Sanders also knows what kind of value he brings to any venture he takes on. How many people would have left an NFL Network gig for Barstool Sports? But Sanders went to where his star would shine, where he was the main show, where he could be Deion Sanders. Maybe he’ll have to turn that down just a bit at Colorado. But athletic director Rick George knows who he hired.

Colorado could have made a safer choice, including previous head coaches Tom Herman, Bronco Mendenhall, or Gary Patterson. A top assistant from one of this year’s Playoff contenders — such as Georgia’s Todd Monken, USC’s Alex Grinch, Alabama’s Bill O’Brien, or Michigan’s Sherrone Moore — could also have been an option.

But what fun would that have been? What kind of tremor would Colorado have created in the college football news cycle? How much attention would a more conventional hire have received? Yes, Sanders has to recruit and win. However, if the objective was to make Colorado football a talking point again, that’s been accomplished.

There could be some friction too. Sanders has already been criticized for being a champion of HBCUs, only to bolt for a mainstream Power 5 program when the opportunity opened. (To be fair, other columnists have defended the move.)

At Jackson State, Sanders tried to control local media when he didn’t like how reporters were addressing him or covering a story. Last year during Southwestern Athletic Conference Media Day, he balked at a Clarion-Ledger reporter addressing him as “Deion,” not “Coach,” insisting that Nick Saban would’ve been shown that respect. Earlier this season, Sanders admonished a school broadcaster (and assistant athletic director) for speaking to him more formally on camera than he did off-camera.

Will that fly among Boulder and Denver media, or the national college football press? It’s difficult to imagine. Maybe Sanders will ease back on his efforts to control reporters within a larger university environment, metropolitan area, and media market. But we’re also talking about Deion Sanders here. He doesn’t bend to outside forces. He makes them bend to him.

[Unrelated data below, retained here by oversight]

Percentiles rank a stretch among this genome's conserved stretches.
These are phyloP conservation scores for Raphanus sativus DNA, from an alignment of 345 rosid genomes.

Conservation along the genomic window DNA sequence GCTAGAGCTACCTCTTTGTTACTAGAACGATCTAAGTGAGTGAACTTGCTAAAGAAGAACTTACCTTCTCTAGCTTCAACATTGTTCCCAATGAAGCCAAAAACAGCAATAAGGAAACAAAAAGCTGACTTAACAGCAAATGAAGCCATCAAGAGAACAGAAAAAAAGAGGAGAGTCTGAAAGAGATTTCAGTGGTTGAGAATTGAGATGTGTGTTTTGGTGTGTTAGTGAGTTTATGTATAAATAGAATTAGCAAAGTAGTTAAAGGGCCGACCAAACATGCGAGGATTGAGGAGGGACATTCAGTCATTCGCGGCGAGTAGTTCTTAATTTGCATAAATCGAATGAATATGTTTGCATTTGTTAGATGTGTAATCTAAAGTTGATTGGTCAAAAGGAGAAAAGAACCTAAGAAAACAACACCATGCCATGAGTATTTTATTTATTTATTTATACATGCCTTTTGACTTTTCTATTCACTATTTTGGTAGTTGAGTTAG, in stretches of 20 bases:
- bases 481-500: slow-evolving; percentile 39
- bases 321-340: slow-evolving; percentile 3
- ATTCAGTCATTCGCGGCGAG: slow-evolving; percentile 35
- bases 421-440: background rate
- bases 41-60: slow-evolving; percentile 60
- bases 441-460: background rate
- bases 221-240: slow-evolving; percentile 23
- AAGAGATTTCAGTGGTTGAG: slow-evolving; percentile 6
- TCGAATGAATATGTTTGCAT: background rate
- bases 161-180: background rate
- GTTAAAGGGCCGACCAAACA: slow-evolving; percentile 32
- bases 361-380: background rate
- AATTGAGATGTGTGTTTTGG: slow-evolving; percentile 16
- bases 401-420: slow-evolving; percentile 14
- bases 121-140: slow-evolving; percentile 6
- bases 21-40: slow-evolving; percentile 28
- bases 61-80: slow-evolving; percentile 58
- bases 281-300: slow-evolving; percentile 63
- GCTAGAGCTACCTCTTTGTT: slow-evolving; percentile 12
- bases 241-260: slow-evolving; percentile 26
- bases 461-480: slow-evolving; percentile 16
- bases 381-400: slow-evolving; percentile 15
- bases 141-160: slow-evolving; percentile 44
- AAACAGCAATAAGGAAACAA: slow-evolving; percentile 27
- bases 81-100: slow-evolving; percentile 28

Sanders’ stint in Boulder — whether it lasts the five years of his contract and beyond, or less than that — will not be dull. There could be no better gift for the media covering Colorado football. Or college football, a sport already full of bold personalities, eccentric to unhinged fanbases, and outsized expectations. Coach Prime will fit right in.

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BSM Writers

The Media Is Finally Strong Enough To Take On The Rose Bowl

“The whole Rose Bowl organization is stuck in a black and white TV world. The future playoff is Marty McFly stepping out of a Delorean and the Rose Bowl is the Enchantment Under the Seas Dance.”

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I am a sucker for packaging. Take me to a grocery store and show me a uniquely packaged sauce or condiment or waffle syrup and I’ll give it a try just based on bottle size or design. The one packaging ploy that has vexed me is the “biggie size” at the local drive through. I’m always interested in the largest drink possible but don’t necessarily want a grain silo full of fries passed through my window. The College Football Playoff is going “biggie sized” in 2024 and I’ll take all of that I can get.

The College Football Playoff Committee made official last week what had long been speculated, that the four-team playoff field would increase to 12 teams starting with the 2024 season. This was an inevitable move for money and access reasons. The power conferences and Notre Dame stand to gain significantly in TV revenue and the “non-power” conferences finally get the consistent access they have long craved.